Homeland security

Collected by U.S. Customs and Border Protection a bureau of the United States Department of Homeland Security

Image from U.S. Customs and Border Protection, a bureau of the United States Department of Homeland Security, showing the hidden contents of a truck trailer that wouldn’t be visible by looking in the back door.

More than two billion tons of cargo pass through ports and waterways in the United States every year. Many of these ports rely on cobalt-60 scanners for cargo screening. Because of the radioactive nature of cobalt-60, the industry is leaning toward the use of high-energy X-rays generated by particle accelerators. Improved accelerator and detector technology could be used to detect threats, such as special nuclear material (SNM) or weapons in ship-borne cargo containers and at stand-off distances before the materials enter U.S. ports.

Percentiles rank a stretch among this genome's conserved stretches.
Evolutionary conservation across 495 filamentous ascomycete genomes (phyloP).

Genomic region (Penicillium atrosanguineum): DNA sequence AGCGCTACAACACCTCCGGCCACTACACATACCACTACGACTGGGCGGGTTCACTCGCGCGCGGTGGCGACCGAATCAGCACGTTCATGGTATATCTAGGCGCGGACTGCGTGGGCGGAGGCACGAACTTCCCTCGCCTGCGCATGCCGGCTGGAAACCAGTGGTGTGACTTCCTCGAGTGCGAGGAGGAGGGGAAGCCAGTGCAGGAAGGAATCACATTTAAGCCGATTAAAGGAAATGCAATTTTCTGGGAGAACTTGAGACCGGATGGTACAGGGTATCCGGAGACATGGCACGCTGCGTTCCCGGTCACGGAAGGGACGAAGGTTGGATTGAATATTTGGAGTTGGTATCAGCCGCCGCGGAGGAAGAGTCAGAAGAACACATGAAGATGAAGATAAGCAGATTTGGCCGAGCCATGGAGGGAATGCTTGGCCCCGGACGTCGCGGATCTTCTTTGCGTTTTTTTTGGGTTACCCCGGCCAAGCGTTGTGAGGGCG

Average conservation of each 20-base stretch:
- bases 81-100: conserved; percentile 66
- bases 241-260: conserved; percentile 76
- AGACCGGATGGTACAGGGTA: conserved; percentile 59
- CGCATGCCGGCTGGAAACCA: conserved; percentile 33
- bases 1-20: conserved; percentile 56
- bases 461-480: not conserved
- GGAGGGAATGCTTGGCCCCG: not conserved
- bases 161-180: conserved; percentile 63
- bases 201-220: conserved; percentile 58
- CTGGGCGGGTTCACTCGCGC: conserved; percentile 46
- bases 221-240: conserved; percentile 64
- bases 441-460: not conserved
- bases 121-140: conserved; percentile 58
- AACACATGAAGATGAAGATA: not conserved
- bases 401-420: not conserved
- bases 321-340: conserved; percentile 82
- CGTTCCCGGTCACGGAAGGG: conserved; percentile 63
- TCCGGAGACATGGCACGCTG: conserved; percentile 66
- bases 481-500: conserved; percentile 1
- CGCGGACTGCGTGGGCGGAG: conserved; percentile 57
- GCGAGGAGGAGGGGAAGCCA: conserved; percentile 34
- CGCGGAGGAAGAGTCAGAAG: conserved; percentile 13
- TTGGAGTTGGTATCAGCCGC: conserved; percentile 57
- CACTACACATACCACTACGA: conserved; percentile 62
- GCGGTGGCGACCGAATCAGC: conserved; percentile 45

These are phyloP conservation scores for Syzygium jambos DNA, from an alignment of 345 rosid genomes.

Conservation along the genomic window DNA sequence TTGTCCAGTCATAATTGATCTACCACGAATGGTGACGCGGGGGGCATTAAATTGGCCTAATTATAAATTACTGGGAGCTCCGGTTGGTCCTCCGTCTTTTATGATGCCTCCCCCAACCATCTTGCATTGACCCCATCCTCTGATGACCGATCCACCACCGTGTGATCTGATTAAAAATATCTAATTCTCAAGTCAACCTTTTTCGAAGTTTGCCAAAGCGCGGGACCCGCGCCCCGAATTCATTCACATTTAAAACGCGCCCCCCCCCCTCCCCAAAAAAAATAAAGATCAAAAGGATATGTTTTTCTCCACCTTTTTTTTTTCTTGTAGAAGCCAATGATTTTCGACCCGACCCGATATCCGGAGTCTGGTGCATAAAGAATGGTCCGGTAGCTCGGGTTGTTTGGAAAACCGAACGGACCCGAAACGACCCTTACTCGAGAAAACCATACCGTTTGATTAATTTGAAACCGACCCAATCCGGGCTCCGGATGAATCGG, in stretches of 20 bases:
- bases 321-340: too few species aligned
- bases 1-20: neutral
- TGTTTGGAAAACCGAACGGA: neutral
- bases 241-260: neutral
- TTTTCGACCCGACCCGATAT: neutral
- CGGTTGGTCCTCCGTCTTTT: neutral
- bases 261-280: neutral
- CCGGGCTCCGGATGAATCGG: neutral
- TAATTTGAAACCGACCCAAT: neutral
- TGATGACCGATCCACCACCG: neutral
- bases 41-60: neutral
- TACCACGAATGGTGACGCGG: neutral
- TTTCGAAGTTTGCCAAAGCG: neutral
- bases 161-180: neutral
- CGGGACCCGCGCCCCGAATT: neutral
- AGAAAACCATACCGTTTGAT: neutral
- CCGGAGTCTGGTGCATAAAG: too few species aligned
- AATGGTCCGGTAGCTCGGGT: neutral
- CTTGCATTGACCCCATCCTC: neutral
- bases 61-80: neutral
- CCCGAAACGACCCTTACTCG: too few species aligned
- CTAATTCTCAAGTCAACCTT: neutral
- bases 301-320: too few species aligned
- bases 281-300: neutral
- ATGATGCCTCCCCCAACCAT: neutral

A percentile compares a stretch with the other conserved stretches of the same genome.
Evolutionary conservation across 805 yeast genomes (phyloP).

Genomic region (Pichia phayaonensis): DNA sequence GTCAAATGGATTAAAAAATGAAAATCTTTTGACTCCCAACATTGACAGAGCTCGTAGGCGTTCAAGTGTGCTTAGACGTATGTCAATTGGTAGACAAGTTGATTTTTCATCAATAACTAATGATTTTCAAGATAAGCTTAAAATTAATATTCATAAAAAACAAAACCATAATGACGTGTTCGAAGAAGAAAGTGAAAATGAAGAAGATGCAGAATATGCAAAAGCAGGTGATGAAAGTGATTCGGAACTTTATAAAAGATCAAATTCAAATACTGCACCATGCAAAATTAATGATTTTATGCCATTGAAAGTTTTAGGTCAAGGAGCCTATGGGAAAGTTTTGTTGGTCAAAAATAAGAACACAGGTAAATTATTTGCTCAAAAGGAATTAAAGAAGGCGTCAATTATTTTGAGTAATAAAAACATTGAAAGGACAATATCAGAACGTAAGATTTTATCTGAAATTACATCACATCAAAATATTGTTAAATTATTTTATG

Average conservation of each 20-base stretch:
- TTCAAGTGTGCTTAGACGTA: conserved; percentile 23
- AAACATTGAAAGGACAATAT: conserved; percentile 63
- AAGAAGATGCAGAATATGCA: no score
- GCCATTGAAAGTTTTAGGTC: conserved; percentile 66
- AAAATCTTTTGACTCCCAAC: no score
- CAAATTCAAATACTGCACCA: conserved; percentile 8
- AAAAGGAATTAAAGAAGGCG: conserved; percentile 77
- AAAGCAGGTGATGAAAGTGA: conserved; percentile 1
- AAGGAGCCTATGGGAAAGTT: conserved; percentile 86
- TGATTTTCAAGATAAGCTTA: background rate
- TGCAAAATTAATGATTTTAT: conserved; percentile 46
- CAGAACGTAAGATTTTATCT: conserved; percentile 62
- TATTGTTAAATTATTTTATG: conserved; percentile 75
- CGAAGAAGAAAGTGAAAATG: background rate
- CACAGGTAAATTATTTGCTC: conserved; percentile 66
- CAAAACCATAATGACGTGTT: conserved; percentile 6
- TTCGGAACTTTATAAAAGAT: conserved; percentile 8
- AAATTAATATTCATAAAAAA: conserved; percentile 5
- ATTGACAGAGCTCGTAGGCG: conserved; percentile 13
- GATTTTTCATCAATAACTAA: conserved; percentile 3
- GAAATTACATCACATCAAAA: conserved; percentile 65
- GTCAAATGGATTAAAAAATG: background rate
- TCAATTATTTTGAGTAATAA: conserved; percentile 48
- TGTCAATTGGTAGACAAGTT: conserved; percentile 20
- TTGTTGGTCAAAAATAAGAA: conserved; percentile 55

Electron beam accelerators produce higher energy X-rays, which can penetrate deeper than existing systems and provide more information about the nature of the cargo. High-intensity X-rays are imperative for active interrogation methods for SNMs such as photo-fission, delayed neutron and gamma measurements, pulse-shaped discrimination and nuclear resonance fluorescence.

At present, electron beam accelerators reside in a fixed location. Development of new technology at Fermilab allows for the construction of efficient, compact, high-power, high-energy accelerators that enables increased and portable cargo scanning. These systems can produce high-quality X-ray images and initiate more sensitive interrogation for SNM.